Campus to see surge in gender-neutral bathrooms

Facilities Management plans to start designating new locations for West Bank and St. Paul.

Olivia Johnson

The number of gender-inclusive bathrooms on campus will more than double throughout the University of Minnesota, up from about 120 to more than 300 in the coming months.
 
Students and faculty members on the Transgender Commission have called for more gender-neutral bathrooms throughout campus, particularly on the West Bank and St. Paul. The expansion project will begin within the next few weeks and its advocates say it’s intended to provide more safe places for transgender students.
 
Gender-inclusive bathrooms are bathrooms that are accessible to people of any gender or sex identity. They tend to be single-stall bathrooms with a lock.
 
Many of the non-gender-inclusive single stall bathrooms have signage indicating whether they are for men or women — excluding some people, said Stef Wilenchek, director of the Gay, Lesbian, Bisexual, Transgender, Ally programs office.
 
The GLBTA programs office wants the signs to be changed so some bathrooms are accessible to all genders and sex identities, Wilenchek said.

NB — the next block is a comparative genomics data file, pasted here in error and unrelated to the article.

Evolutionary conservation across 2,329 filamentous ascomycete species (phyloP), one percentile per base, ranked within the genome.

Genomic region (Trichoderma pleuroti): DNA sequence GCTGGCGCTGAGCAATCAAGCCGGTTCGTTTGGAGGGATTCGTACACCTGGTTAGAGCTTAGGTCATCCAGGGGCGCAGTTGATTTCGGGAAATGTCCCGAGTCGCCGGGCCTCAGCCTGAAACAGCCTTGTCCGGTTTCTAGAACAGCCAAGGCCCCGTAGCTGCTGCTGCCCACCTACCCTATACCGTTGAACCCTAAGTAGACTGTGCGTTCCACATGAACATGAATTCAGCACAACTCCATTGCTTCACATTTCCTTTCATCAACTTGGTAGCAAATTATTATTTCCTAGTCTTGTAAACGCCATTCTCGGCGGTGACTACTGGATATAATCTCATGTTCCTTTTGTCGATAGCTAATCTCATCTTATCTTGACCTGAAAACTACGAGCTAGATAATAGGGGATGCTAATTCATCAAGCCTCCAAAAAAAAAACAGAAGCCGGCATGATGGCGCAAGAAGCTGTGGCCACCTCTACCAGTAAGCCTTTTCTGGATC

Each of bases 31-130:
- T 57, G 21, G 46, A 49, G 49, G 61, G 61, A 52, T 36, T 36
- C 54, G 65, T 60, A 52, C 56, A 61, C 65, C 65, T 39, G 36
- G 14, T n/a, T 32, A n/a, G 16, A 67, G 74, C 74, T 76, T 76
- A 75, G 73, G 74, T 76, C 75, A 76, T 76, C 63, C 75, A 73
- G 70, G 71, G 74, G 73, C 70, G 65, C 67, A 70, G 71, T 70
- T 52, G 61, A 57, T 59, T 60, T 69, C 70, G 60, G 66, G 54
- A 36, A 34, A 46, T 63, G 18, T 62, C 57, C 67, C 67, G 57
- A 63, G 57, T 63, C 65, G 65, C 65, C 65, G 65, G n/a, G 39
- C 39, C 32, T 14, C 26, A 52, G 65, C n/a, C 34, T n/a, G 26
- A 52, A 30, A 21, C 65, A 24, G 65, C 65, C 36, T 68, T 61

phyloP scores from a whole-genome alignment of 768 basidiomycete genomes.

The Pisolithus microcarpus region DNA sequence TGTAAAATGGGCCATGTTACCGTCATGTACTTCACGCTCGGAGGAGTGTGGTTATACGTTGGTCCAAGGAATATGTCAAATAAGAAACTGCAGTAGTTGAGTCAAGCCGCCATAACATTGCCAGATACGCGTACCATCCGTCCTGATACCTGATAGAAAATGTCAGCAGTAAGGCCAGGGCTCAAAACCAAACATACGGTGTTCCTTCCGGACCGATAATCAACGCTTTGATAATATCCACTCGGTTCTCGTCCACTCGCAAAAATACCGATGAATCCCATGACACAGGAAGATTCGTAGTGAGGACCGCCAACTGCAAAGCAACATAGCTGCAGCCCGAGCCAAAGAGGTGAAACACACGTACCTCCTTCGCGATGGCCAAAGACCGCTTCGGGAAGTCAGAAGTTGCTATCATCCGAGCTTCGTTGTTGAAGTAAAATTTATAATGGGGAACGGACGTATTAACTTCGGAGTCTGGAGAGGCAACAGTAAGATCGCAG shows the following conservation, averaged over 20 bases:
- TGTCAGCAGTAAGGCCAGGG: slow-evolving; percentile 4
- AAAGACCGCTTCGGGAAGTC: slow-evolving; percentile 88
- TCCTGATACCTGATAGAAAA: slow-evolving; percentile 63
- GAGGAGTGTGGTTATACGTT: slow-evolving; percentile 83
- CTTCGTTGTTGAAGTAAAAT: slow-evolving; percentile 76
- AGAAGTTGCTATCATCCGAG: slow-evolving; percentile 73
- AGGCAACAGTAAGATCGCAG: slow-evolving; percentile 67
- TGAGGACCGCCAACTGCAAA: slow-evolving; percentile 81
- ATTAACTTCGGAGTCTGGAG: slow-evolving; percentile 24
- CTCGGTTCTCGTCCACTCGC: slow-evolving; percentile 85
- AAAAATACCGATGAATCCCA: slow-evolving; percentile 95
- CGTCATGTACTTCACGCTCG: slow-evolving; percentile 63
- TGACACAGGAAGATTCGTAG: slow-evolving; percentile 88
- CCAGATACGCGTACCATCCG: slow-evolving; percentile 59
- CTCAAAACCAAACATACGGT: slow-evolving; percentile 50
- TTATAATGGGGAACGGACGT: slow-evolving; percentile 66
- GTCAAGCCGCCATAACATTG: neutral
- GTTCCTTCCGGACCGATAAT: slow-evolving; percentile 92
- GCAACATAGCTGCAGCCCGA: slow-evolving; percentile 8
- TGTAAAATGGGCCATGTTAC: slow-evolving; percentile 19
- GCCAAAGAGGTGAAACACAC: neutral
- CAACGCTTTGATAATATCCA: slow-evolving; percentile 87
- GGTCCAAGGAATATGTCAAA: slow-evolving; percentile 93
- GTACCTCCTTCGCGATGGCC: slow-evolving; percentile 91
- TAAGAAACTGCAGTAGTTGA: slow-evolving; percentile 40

There are more gender-inclusive bathrooms in the East Bank and Health Sciences districts, said Dave Hutton, senior director of district operations for Facilities Management, so his department will prioritize adding restrooms to the West Bank and St. Paul districts, starting with West Bank.
 
“There can be a lot of harassment or even violence that can occur in bathrooms, not necessarily on our campus, but that may have occurred in the past,” said Wilenchek.
 
They serve on the Transgender Commission, the group that initially requested an increase in the number of gender-inclusive University spaces, adding that their presence is important for transgender people.
 
Naomi Scheman, a philosophy and gender, women, and sexuality studies professor said awareness of transgender issues has become more widespread.
 
“There’s a greater attentiveness to people who are, in a whole range of ways, gender non-conforming,” Scheman said.
 
Last fall, Minneapolis passed a resolution encouraging businesses to offer gender-neutral bathrooms.
 
In April, President Eric Kaler allocated $250,000 from the University’s budget to the expansion project.
 
Hutton said the University is still mapping out the exact placement of the new bathrooms. He said the total number of bathrooms could increase to 400.
 
Facilities Management is looking to designate some of the school’s existing single-use bathrooms as gender-inclusive, he said.
 
The University is divided into five districts — West Bank, East Bank, Health Sciences, North Campus and St. Paul. Facilities Management is working with the Transgender Commission to update a map that shows where all the gender-inclusive bathrooms are, Hutton said.
 
 “I look at it from an operational viewpoint,” Hutton said. “If we make them gender-inclusive, they’ll be more efficient. I think this is going to be good for everyone at the University.”